I get lots of email that I just ignore, but the title of a missive from Dave Chambers of the SidewaysWineClub.com caught my attention today. “Michael, are you drinking less high-alcohol wine?” No, Dave I’m not Darrell Corti, I drink a lot of wine that is over 14.5% alcohol.
Who is Darrell Corti? He’s a retailer who has decided that he will no longer sell wines with alcohol above 14.5%. That’s table wine, not dessert wine. Oh, and not Italian Amarone either. Why? Because Amarones are made to be 16.5%. At least that’s Darrell’s excuse, and he’s sticking to it. Any other exceptions Darrell? Only if one of his best customers asks for a Carlisle Zinfandel, wines that are certainly not below 14.5%. Then his company will contact Mike Officer of Carlisle and try to buy the wine. Fortunately for Darrell Mike reminded Corti Bros that they can’t buy his Zinfandels because they are all above 14.5%.
Unfortunately Corti has no real control over what happens.
1) He can't control what alcohol is actually in the wine by what's on the label. The labeling of alcohol content allows 1% variation, over or under, on wines above 14% of alcohol content by volume, and a 1.5% variation, over or under, on wines below 14% alcohol by volume. So a 14.5% wine could be a 15.5% wine, and a 13.9% wine could be a 15.4%er. So just how is Darrell Corti going to determine what is above 14.5%? By what is on the label or in the bottle?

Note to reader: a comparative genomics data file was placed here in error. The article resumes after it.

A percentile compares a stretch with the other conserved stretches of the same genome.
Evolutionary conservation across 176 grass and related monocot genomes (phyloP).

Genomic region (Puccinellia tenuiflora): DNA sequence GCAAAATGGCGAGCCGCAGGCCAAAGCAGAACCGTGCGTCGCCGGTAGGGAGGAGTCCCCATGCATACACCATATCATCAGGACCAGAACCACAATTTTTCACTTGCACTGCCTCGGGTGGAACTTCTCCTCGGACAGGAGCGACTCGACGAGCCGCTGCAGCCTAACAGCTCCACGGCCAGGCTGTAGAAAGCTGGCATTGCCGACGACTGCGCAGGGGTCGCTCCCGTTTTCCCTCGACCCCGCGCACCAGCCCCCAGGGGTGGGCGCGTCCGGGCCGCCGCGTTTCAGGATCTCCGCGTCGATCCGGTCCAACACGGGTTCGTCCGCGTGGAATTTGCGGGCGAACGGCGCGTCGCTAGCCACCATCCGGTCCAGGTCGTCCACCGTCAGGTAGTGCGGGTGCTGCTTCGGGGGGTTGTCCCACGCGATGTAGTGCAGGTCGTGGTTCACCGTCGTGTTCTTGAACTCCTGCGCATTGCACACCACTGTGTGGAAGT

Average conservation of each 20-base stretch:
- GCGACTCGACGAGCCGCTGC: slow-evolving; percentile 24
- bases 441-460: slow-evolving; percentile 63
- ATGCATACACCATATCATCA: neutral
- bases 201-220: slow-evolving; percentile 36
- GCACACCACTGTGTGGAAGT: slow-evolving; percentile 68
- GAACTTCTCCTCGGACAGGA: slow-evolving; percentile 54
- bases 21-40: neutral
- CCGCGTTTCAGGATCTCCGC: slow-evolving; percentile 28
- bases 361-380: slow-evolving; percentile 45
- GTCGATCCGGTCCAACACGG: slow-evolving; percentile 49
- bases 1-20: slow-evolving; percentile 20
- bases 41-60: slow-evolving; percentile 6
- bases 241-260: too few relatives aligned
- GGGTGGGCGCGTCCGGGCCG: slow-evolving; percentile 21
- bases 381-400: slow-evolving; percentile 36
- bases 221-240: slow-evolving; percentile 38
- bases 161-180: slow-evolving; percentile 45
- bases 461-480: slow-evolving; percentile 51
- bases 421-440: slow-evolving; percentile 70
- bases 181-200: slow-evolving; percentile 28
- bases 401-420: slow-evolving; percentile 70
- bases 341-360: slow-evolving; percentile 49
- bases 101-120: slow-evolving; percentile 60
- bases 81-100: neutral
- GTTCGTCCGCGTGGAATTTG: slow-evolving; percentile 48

2) He can't control what critics will say about wines. For example Parker loves the Molly Dooker wines of Sarah and Sparky Marquis. These are not alcohol shy wines (the label says 16.5%, but Sparky admits its something like 17.2%) but their wines sold out in 21 days in the USA last year.
3) He can’t control what wine drinkers will buy, except in his own shop.
4) He’s inconsistent. His excuse for selling Amarone over 16.5% is that they are made to be like that. Well, news flash, big fruity, full flavored wines have high alcohol, even without being dried out. And, unless I’m mistaken, much of the wine buying public seems to like wines with plenty of flavor.
Darrell Corti's decision is really only likely to affect those who buy wine from Corti Bros. And as they list less than 30 wines on their web site I doubt that internet sales are a large part of their business. So for the majority of the wine world, I predict, this will be a storm in a tea cup. Changing the wine buying publics' acceptance of high alcohol wines requires more than retailers saying they won't sell them.
Want to express your opinion on what I think is a really silly retailing decision? Head off to Dave Chambers blog, and VOTE! No prizes for guessing that I voted for the last choice.